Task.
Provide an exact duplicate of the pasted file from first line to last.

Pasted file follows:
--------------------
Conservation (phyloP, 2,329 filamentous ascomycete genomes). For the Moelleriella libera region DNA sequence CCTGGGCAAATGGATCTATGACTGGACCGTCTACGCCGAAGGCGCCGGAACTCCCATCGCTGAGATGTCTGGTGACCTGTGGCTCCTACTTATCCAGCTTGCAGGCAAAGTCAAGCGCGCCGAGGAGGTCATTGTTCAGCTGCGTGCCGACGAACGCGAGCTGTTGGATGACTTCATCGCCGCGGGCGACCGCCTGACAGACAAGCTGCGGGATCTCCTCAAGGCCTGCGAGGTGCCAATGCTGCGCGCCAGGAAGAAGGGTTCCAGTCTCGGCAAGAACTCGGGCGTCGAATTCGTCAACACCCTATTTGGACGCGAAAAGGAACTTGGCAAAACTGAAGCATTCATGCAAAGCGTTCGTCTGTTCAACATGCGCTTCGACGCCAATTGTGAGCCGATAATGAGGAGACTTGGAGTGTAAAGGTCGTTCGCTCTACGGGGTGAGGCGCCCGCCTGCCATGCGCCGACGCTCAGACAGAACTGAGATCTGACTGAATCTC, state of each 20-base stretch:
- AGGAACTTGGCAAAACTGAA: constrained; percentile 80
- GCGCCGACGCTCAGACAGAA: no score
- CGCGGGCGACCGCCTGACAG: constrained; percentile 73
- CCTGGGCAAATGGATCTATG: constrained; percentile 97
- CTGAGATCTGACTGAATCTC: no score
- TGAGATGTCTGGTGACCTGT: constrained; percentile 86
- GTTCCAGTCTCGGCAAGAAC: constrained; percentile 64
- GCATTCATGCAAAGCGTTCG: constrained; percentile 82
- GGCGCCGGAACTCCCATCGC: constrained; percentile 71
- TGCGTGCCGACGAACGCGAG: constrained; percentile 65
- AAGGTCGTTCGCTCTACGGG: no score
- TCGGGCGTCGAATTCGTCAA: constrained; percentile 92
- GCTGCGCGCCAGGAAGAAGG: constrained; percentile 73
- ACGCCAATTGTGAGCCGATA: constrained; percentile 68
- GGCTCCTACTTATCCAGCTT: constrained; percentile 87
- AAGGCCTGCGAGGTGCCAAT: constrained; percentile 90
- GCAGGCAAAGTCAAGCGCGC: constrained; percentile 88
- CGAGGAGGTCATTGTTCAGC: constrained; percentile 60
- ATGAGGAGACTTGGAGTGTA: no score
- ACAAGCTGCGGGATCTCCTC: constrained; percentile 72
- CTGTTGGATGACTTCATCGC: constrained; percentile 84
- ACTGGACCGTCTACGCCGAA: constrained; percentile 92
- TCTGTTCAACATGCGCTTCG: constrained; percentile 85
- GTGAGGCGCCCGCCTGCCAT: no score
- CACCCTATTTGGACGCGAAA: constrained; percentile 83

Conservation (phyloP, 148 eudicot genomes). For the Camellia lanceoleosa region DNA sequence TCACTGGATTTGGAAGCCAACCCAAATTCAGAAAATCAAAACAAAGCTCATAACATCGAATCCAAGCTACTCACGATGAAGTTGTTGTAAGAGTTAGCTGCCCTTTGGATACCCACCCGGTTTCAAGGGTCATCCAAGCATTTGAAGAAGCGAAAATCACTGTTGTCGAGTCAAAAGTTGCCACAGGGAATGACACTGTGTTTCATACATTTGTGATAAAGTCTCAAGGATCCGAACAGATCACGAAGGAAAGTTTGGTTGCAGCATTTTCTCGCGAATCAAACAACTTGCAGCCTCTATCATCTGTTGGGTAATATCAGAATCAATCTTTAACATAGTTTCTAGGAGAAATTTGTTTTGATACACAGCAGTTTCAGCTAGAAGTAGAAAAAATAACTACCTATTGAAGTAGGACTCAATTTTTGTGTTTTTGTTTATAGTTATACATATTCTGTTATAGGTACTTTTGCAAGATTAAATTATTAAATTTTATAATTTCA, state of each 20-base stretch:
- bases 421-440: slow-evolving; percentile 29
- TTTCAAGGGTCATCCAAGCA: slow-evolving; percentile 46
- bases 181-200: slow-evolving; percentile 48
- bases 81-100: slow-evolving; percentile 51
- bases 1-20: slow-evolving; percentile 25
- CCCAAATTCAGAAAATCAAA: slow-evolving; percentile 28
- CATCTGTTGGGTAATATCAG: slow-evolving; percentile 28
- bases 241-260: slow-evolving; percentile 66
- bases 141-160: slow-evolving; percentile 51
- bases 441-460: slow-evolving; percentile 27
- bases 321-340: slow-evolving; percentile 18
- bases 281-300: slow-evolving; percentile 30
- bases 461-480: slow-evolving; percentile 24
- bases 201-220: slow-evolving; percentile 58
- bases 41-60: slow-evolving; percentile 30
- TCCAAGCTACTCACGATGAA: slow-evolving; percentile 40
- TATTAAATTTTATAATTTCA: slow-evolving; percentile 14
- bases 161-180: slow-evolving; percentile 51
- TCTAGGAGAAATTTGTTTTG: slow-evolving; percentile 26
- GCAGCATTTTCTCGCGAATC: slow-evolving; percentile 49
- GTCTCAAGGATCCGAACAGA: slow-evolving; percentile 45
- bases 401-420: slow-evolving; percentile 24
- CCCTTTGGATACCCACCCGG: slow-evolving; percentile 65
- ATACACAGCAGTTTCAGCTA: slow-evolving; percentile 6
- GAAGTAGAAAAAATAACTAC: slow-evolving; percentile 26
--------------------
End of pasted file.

Conservation (phyloP, 2,329 filamentous ascomycete genomes). For the Moelleriella libera region DNA sequence CCTGGGCAAATGGATCTATGACTGGACCGTCTACGCCGAAGGCGCCGGAACTCCCATCGCTGAGATGTCTGGTGACCTGTGGCTCCTACTTATCCAGCTTGCAGGCAAAGTCAAGCGCGCCGAGGAGGTCATTGTTCAGCTGCGTGCCGACGAACGCGAGCTGTTGGATGACTTCATCGCCGCGGGCGACCGCCTGACAGACAAGCTGCGGGATCTCCTCAAGGCCTGCGAGGTGCCAATGCTGCGCGCCAGGAAGAAGGGTTCCAGTCTCGGCAAGAACTCGGGCGTCGAATTCGTCAACACCCTATTTGGACGCGAAAAGGAACTTGGCAAAACTGAAGCATTCATGCAAAGCGTTCGTCTGTTCAACATGCGCTTCGACGCCAATTGTGAGCCGATAATGAGGAGACTTGGAGTGTAAAGGTCGTTCGCTCTACGGGGTGAGGCGCCCGCCTGCCATGCGCCGACGCTCAGACAGAACTGAGATCTGACTGAATCTC, state of each 20-base stretch:
- AGGAACTTGGCAAAACTGAA: constrained; percentile 80
- GCGCCGACGCTCAGACAGAA: no score
- CGCGGGCGACCGCCTGACAG: constrained; percentile 73
- CCTGGGCAAATGGATCTATG: constrained; percentile 97
- CTGAGATCTGACTGAATCTC: no score
- TGAGATGTCTGGTGACCTGT: constrained; percentile 86
- GTTCCAGTCTCGGCAAGAAC: constrained; percentile 64
- GCATTCATGCAAAGCGTTCG: constrained; percentile 82
- GGCGCCGGAACTCCCATCGC: constrained; percentile 71
- TGCGTGCCGACGAACGCGAG: constrained; percentile 65
- AAGGTCGTTCGCTCTACGGG: no score
- TCGGGCGTCGAATTCGTCAA: constrained; percentile 92
- GCTGCGCGCCAGGAAGAAGG: constrained; percentile 73
- ACGCCAATTGTGAGCCGATA: constrained; percentile 68
- GGCTCCTACTTATCCAGCTT: constrained; percentile 87
- AAGGCCTGCGAGGTGCCAAT: constrained; percentile 90
- GCAGGCAAAGTCAAGCGCGC: constrained; percentile 88
- CGAGGAGGTCATTGTTCAGC: constrained; percentile 60
- ATGAGGAGACTTGGAGTGTA: no score
- ACAAGCTGCGGGATCTCCTC: constrained; percentile 72
- CTGTTGGATGACTTCATCGC: constrained; percentile 84
- ACTGGACCGTCTACGCCGAA: constrained; percentile 92
- TCTGTTCAACATGCGCTTCG: constrained; percentile 85
- GTGAGGCGCCCGCCTGCCAT: no score
- CACCCTATTTGGACGCGAAA: constrained; percentile 83

Conservation (phyloP, 148 eudicot genomes). For the Camellia lanceoleosa region DNA sequence TCACTGGATTTGGAAGCCAACCCAAATTCAGAAAATCAAAACAAAGCTCATAACATCGAATCCAAGCTACTCACGATGAAGTTGTTGTAAGAGTTAGCTGCCCTTTGGATACCCACCCGGTTTCAAGGGTCATCCAAGCATTTGAAGAAGCGAAAATCACTGTTGTCGAGTCAAAAGTTGCCACAGGGAATGACACTGTGTTTCATACATTTGTGATAAAGTCTCAAGGATCCGAACAGATCACGAAGGAAAGTTTGGTTGCAGCATTTTCTCGCGAATCAAACAACTTGCAGCCTCTATCATCTGTTGGGTAATATCAGAATCAATCTTTAACATAGTTTCTAGGAGAAATTTGTTTTGATACACAGCAGTTTCAGCTAGAAGTAGAAAAAATAACTACCTATTGAAGTAGGACTCAATTTTTGTGTTTTTGTTTATAGTTATACATATTCTGTTATAGGTACTTTTGCAAGATTAAATTATTAAATTTTATAATTTCA, state of each 20-base stretch:
- bases 421-440: slow-evolving; percentile 29
- TTTCAAGGGTCATCCAAGCA: slow-evolving; percentile 46
- bases 181-200: slow-evolving; percentile 48
- bases 81-100: slow-evolving; percentile 51
- bases 1-20: slow-evolving; percentile 25
- CCCAAATTCAGAAAATCAAA: slow-evolving; percentile 28
- CATCTGTTGGGTAATATCAG: slow-evolving; percentile 28
- bases 241-260: slow-evolving; percentile 66
- bases 141-160: slow-evolving; percentile 51
- bases 441-460: slow-evolving; percentile 27
- bases 321-340: slow-evolving; percentile 18
- bases 281-300: slow-evolving; percentile 30
- bases 461-480: slow-evolving; percentile 24
- bases 201-220: slow-evolving; percentile 58
- bases 41-60: slow-evolving; percentile 30
- TCCAAGCTACTCACGATGAA: slow-evolving; percentile 40
- TATTAAATTTTATAATTTCA: slow-evolving; percentile 14
- bases 161-180: slow-evolving; percentile 51
- TCTAGGAGAAATTTGTTTTG: slow-evolving; percentile 26
- GCAGCATTTTCTCGCGAATC: slow-evolving; percentile 49
- GTCTCAAGGATCCGAACAGA: slow-evolving; percentile 45
- bases 401-420: slow-evolving; percentile 24
- CCCTTTGGATACCCACCCGG: slow-evolving; percentile 65
- ATACACAGCAGTTTCAGCTA: slow-evolving; percentile 6
- GAAGTAGAAAAAATAACTAC: slow-evolving; percentile 26